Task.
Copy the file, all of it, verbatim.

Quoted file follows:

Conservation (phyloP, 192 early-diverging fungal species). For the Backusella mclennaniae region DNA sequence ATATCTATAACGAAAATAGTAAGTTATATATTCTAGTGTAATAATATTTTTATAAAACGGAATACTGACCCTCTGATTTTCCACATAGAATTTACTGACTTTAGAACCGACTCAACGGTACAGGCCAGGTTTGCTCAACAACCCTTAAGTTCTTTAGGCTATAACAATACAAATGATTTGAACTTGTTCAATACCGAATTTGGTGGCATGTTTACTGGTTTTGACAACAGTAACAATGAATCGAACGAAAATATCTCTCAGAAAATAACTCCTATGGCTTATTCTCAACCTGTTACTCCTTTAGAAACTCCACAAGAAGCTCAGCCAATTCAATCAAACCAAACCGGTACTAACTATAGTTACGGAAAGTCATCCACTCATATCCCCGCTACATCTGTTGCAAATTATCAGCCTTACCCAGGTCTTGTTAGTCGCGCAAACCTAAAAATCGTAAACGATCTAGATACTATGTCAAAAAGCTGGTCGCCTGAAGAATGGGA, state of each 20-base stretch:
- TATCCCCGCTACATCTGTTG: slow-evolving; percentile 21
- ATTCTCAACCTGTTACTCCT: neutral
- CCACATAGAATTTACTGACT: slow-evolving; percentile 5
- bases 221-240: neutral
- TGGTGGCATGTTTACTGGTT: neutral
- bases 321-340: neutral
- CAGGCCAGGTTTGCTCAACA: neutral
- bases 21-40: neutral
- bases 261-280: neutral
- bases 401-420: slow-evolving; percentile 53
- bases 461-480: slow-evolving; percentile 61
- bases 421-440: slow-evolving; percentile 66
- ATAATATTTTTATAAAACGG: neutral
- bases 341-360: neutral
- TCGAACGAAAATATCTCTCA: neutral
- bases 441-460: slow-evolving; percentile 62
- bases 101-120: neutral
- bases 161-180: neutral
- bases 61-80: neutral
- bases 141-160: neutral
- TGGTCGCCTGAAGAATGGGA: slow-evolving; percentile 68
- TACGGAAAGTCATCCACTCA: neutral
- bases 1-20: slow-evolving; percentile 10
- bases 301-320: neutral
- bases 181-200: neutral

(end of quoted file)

Conservation (phyloP, 192 early-diverging fungal species). For the Backusella mclennaniae region DNA sequence ATATCTATAACGAAAATAGTAAGTTATATATTCTAGTGTAATAATATTTTTATAAAACGGAATACTGACCCTCTGATTTTCCACATAGAATTTACTGACTTTAGAACCGACTCAACGGTACAGGCCAGGTTTGCTCAACAACCCTTAAGTTCTTTAGGCTATAACAATACAAATGATTTGAACTTGTTCAATACCGAATTTGGTGGCATGTTTACTGGTTTTGACAACAGTAACAATGAATCGAACGAAAATATCTCTCAGAAAATAACTCCTATGGCTTATTCTCAACCTGTTACTCCTTTAGAAACTCCACAAGAAGCTCAGCCAATTCAATCAAACCAAACCGGTACTAACTATAGTTACGGAAAGTCATCCACTCATATCCCCGCTACATCTGTTGCAAATTATCAGCCTTACCCAGGTCTTGTTAGTCGCGCAAACCTAAAAATCGTAAACGATCTAGATACTATGTCAAAAAGCTGGTCGCCTGAAGAATGGGA, state of each 20-base stretch:
- TATCCCCGCTACATCTGTTG: slow-evolving; percentile 21
- ATTCTCAACCTGTTACTCCT: neutral
- CCACATAGAATTTACTGACT: slow-evolving; percentile 5
- bases 221-240: neutral
- TGGTGGCATGTTTACTGGTT: neutral
- bases 321-340: neutral
- CAGGCCAGGTTTGCTCAACA: neutral
- bases 21-40: neutral
- bases 261-280: neutral
- bases 401-420: slow-evolving; percentile 53
- bases 461-480: slow-evolving; percentile 61
- bases 421-440: slow-evolving; percentile 66
- ATAATATTTTTATAAAACGG: neutral
- bases 341-360: neutral
- TCGAACGAAAATATCTCTCA: neutral
- bases 441-460: slow-evolving; percentile 62
- bases 101-120: neutral
- bases 161-180: neutral
- bases 61-80: neutral
- bases 141-160: neutral
- TGGTCGCCTGAAGAATGGGA: slow-evolving; percentile 68
- TACGGAAAGTCATCCACTCA: neutral
- bases 1-20: slow-evolving; percentile 10
- bases 301-320: neutral
- bases 181-200: neutral